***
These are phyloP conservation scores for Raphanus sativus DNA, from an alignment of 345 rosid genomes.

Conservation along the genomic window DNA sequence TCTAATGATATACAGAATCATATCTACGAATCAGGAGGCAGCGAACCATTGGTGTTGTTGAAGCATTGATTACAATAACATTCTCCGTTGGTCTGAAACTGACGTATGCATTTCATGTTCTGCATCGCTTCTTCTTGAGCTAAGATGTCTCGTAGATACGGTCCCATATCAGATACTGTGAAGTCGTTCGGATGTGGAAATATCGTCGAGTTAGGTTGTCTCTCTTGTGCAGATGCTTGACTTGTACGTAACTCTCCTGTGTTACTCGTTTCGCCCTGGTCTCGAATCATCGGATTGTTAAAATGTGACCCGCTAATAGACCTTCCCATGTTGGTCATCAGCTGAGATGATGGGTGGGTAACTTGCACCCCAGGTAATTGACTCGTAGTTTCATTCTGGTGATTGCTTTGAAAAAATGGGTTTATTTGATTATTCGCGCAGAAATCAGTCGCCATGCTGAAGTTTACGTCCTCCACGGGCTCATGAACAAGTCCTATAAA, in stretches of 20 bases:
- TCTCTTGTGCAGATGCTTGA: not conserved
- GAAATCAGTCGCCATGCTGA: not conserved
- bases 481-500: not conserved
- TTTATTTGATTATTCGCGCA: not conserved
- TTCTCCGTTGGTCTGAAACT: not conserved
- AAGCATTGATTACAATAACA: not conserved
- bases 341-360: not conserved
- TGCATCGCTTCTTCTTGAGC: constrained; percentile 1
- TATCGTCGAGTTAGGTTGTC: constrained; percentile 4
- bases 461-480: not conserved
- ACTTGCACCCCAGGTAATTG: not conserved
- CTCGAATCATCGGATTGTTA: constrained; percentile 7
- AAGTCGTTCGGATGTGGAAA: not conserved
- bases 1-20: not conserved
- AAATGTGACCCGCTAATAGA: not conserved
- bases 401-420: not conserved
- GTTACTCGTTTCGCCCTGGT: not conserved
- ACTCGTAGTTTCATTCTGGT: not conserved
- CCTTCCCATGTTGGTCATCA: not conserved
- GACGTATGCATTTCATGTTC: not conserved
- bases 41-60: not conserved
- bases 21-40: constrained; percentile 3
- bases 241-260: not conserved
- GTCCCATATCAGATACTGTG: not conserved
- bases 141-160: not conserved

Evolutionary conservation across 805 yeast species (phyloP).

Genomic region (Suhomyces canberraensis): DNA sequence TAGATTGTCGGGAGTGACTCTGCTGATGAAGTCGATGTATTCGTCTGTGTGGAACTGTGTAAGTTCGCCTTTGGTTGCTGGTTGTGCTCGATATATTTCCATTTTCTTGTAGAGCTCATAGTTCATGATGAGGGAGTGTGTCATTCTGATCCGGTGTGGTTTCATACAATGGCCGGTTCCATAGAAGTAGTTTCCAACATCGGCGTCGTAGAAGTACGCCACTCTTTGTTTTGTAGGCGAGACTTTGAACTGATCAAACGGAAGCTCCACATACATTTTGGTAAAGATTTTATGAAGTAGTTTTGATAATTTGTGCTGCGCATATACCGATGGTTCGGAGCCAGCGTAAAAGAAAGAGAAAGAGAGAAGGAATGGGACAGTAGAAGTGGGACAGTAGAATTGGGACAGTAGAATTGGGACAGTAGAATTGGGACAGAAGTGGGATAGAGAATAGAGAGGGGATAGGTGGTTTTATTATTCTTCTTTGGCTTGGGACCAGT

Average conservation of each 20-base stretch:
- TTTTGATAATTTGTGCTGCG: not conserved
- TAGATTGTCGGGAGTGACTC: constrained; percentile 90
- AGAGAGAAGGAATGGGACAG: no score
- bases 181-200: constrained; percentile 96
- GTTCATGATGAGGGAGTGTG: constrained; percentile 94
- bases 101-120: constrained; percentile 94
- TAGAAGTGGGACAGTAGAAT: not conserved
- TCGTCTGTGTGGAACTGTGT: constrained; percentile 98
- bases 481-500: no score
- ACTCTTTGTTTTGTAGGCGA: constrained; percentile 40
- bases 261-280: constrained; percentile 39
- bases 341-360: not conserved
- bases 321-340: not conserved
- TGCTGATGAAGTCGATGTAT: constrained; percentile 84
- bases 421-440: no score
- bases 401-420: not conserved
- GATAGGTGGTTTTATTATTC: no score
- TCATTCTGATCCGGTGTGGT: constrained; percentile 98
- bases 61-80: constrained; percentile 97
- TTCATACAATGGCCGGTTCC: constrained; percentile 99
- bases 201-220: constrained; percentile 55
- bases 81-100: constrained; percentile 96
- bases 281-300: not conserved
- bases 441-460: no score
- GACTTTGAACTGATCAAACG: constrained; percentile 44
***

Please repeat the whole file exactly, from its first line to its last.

These are phyloP conservation scores for Raphanus sativus DNA, from an alignment of 345 rosid genomes.

Conservation along the genomic window DNA sequence TCTAATGATATACAGAATCATATCTACGAATCAGGAGGCAGCGAACCATTGGTGTTGTTGAAGCATTGATTACAATAACATTCTCCGTTGGTCTGAAACTGACGTATGCATTTCATGTTCTGCATCGCTTCTTCTTGAGCTAAGATGTCTCGTAGATACGGTCCCATATCAGATACTGTGAAGTCGTTCGGATGTGGAAATATCGTCGAGTTAGGTTGTCTCTCTTGTGCAGATGCTTGACTTGTACGTAACTCTCCTGTGTTACTCGTTTCGCCCTGGTCTCGAATCATCGGATTGTTAAAATGTGACCCGCTAATAGACCTTCCCATGTTGGTCATCAGCTGAGATGATGGGTGGGTAACTTGCACCCCAGGTAATTGACTCGTAGTTTCATTCTGGTGATTGCTTTGAAAAAATGGGTTTATTTGATTATTCGCGCAGAAATCAGTCGCCATGCTGAAGTTTACGTCCTCCACGGGCTCATGAACAAGTCCTATAAA, in stretches of 20 bases:
- TCTCTTGTGCAGATGCTTGA: not conserved
- GAAATCAGTCGCCATGCTGA: not conserved
- bases 481-500: not conserved
- TTTATTTGATTATTCGCGCA: not conserved
- TTCTCCGTTGGTCTGAAACT: not conserved
- AAGCATTGATTACAATAACA: not conserved
- bases 341-360: not conserved
- TGCATCGCTTCTTCTTGAGC: constrained; percentile 1
- TATCGTCGAGTTAGGTTGTC: constrained; percentile 4
- bases 461-480: not conserved
- ACTTGCACCCCAGGTAATTG: not conserved
- CTCGAATCATCGGATTGTTA: constrained; percentile 7
- AAGTCGTTCGGATGTGGAAA: not conserved
- bases 1-20: not conserved
- AAATGTGACCCGCTAATAGA: not conserved
- bases 401-420: not conserved
- GTTACTCGTTTCGCCCTGGT: not conserved
- ACTCGTAGTTTCATTCTGGT: not conserved
- CCTTCCCATGTTGGTCATCA: not conserved
- GACGTATGCATTTCATGTTC: not conserved
- bases 41-60: not conserved
- bases 21-40: constrained; percentile 3
- bases 241-260: not conserved
- GTCCCATATCAGATACTGTG: not conserved
- bases 141-160: not conserved

Evolutionary conservation across 805 yeast species (phyloP).

Genomic region (Suhomyces canberraensis): DNA sequence TAGATTGTCGGGAGTGACTCTGCTGATGAAGTCGATGTATTCGTCTGTGTGGAACTGTGTAAGTTCGCCTTTGGTTGCTGGTTGTGCTCGATATATTTCCATTTTCTTGTAGAGCTCATAGTTCATGATGAGGGAGTGTGTCATTCTGATCCGGTGTGGTTTCATACAATGGCCGGTTCCATAGAAGTAGTTTCCAACATCGGCGTCGTAGAAGTACGCCACTCTTTGTTTTGTAGGCGAGACTTTGAACTGATCAAACGGAAGCTCCACATACATTTTGGTAAAGATTTTATGAAGTAGTTTTGATAATTTGTGCTGCGCATATACCGATGGTTCGGAGCCAGCGTAAAAGAAAGAGAAAGAGAGAAGGAATGGGACAGTAGAAGTGGGACAGTAGAATTGGGACAGTAGAATTGGGACAGTAGAATTGGGACAGAAGTGGGATAGAGAATAGAGAGGGGATAGGTGGTTTTATTATTCTTCTTTGGCTTGGGACCAGT

Average conservation of each 20-base stretch:
- TTTTGATAATTTGTGCTGCG: not conserved
- TAGATTGTCGGGAGTGACTC: constrained; percentile 90
- AGAGAGAAGGAATGGGACAG: no score
- bases 181-200: constrained; percentile 96
- GTTCATGATGAGGGAGTGTG: constrained; percentile 94
- bases 101-120: constrained; percentile 94
- TAGAAGTGGGACAGTAGAAT: not conserved
- TCGTCTGTGTGGAACTGTGT: constrained; percentile 98
- bases 481-500: no score
- ACTCTTTGTTTTGTAGGCGA: constrained; percentile 40
- bases 261-280: constrained; percentile 39
- bases 341-360: not conserved
- bases 321-340: not conserved
- TGCTGATGAAGTCGATGTAT: constrained; percentile 84
- bases 421-440: no score
- bases 401-420: not conserved
- GATAGGTGGTTTTATTATTC: no score
- TCATTCTGATCCGGTGTGGT: constrained; percentile 98
- bases 61-80: constrained; percentile 97
- TTCATACAATGGCCGGTTCC: constrained; percentile 99
- bases 201-220: constrained; percentile 55
- bases 81-100: constrained; percentile 96
- bases 281-300: not conserved
- bases 441-460: no score
- GACTTTGAACTGATCAAACG: constrained; percentile 44